Kitchen helper tower: I like the one we have made by Sprout Kids a lot because the height is supposed to be adjustable with the kid as they get bigger, the kid can get in and out of it on their own but there's a brace in case they accidentally lean too far back, and it has a very compact footprint. We were able to save some money by snagging a "value-grade" version, it's slightly less aesthetically pleasing but plenty sturdy construction. I put hooks on the sides for hanging the toddler's apron and a hand towel for drying his hands after he's up at the kitchen in this washing his hands. There are many other kinds of kitchen helper towers available and Ikea hacks as well.

For other kitchen gear and gadgets, I generally lean towards not having so many that it's hard to find the ones you actually use. We had a pretty well-equipped kitchen already, but it's been worth adding a few things that are more expressly for the purpose of cooking with kids. It's outfitting your kitchen to accommodate someone with less hand strength and coordination.

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Curious Chef Children's 2-Cup Clear Measuring Cup: I LOVE this thing so much I bought 2! One to put all the pre-measured dry ingredients into, one to put all the pre-measured wet ingredients into. So smart to design it with 3 spouts so the toddler has a better shot of getting everything in the cup poured out regardless of which direction they tilt it. We do have the classic glass Pyrex measuring cup out constantly in our kitchen, but that's quite heavy once filled up and if it falls on the floor or bangs against the counter, I start to get tense and stressed out.

OXO Good Grips Reusable Silicone Baking Cups: these are helpful for setting up the toddler for independent success on the job of dispensing out the liners into the muffin pan. No liner means more time on dishes as well as more time/work to pull the muffins out to store, and paper liners are trickier to separate into individual units. The silicone liners are also pretty easy for a toddler to peel off on their own.

Pancake and Cupcake Batter Dispenser: I got this to help with neater collaborative muffin batter dispensing. Just using a measuring scoop left drips everywhere and was liable to get batter with raw egg in places you wouldn't want that (though I guess now that I know about sous vide pasteurized eggs, I can worry about it a lot less!). It does require some hand strength so my 2.5 year old wouldn't be able to lift or squeeze this on his own yet, but at least he's not tugging at a scoop or grabbing at a bowl full of possible salmonella in my hand. I ask him which muffin cup he wants me to fill next and do the dispensing. I wish they made a style of this with a wider hole so that we could do chunkier batters (I guess a lot of these are made so that people can do "pancake art"?), but I did at least have some success with pushing batter through using a chopstick when I had whole wild blueberries in the muffin batter rather than blending the blueberries.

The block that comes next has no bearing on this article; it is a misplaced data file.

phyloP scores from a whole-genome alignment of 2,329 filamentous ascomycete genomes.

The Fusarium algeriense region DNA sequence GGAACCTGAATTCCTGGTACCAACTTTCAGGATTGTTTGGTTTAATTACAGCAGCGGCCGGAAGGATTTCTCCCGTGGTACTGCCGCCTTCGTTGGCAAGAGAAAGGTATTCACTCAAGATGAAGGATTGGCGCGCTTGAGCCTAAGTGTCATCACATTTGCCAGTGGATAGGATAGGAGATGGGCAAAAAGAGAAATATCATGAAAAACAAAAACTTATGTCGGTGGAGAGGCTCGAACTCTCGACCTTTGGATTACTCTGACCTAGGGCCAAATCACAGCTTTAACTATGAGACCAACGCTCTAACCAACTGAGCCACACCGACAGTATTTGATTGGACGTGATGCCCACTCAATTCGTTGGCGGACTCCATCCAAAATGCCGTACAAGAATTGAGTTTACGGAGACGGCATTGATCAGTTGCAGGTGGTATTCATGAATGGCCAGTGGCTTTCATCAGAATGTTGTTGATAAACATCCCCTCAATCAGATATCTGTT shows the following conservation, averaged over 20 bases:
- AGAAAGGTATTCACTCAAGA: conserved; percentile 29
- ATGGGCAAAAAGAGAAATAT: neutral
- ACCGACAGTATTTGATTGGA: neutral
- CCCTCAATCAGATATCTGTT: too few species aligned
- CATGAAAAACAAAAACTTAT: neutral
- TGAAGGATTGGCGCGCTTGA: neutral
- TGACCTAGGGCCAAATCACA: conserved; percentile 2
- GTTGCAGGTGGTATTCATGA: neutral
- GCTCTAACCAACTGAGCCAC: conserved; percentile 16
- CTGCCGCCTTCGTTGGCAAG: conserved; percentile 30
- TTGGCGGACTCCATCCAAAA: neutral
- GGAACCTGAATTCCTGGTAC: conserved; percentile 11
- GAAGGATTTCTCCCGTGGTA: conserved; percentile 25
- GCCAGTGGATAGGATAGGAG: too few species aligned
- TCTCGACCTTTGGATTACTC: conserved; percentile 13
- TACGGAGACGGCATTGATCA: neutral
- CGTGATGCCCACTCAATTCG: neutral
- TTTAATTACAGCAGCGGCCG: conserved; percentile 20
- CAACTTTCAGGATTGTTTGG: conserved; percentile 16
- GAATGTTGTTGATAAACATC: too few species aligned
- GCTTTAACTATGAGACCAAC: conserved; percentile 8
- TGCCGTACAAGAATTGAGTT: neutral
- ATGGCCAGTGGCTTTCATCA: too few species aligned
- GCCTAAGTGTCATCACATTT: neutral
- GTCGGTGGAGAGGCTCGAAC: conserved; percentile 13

Banana pumpkin oatmeal blender muffin recipe

This can be gluten-free and low sugar! Also, pumpkin is a vegetable! Adapted from Happy Kids Kitchen.


I changed the organization of the ingredients from probably what you're supposed to do in real baking for the ordering of dry vs. wet because I'm prioritizing speed in getting everything measured and set out and minimizing having to grab a different set of measuring spoons because you already used it to measure out a wet ingredient that's now sticking to it when you then need it for a dry ingredient.

Ingredients
  • 2 very ripe bananas, each cut in half to facilitate toddler peeling if needed
  • 1 cup pumpkin puree: I actually don't measure this anymore, I eyeball half of the 15oz can and refrigerate or freeze the rest for the next batch
  • Dry ingredients bowl: prepare first, but put in blender after wet ingredients
    • 2 1/3 cups rolled oats, gluten-free if desired (~220g, can sub oat flour, which makes the batter more runny)
    • 1 tbsp baking powder
    • 2 tsp pumpkin pie spice: cinnamon, cloves, allspice, nutmeg, ginger
    • 1/4 tsp fine salt
  • Wet ingredients bowl: prepare second, but put in blender before dry ingredients
    • 4 large eggs (pasteurized, if you're set up to do that)
    • 1/4 cup flavorless oil avocado or vegetable oil
    • 3 tbsp maple syrup or honey
    • 1 tsp vanilla extract
    • 1/4 cup optional mix-ins: we've used frozen blueberries, frozen cherries--Vitamix takes care of it!
  • 1/4 cup optional toppings: mini chocolate chips, raisins, blueberries
Instructions
  1. Preheat oven to 350 degrees. Prepare a standard muffin tin in whatever way is your preference: buttering/oiling the cups, paper liners, silicone liners.
  2. Add all ingredients to a high-speed blender in this order: bananas, pumpkin puree, wet ingredients, dry ingredients. Blend until oats are finely ground and all ingredients are well incorporated. Scrape the sides and bottom of the blender one time and blend again for a few seconds to make sure all ingredients are mixed into the batter (usually my toddler is setting out the liners while I do the blending).
  3. Fill prepared muffin tin with the batter using a scoop, a large spoon, or the pancake batter dispenser. Fill each muffin cup almost to the top. These muffins will rise a little then fall back down after baked. Top with any additional toppings as desired.
  4. Bake until golden brown on top and a toothpick inserted into the center of a muffin comes out clean, about 20-25 minutes (I am starting to be able to tell general doneness by lightly tapping the top of a muffin and seeing how firm it is). Transfer muffins to a cooling rack. Cool completely then enjoy.
These can be frozen (see the original recipe for tips) but our toddler goes through the batch of 12 muffins for breakfast over a few days. I usually store them in containers in groups of 4 because otherwise he likes to maul and take half a bite out of all the muffins rather than eating them a muffin at a time.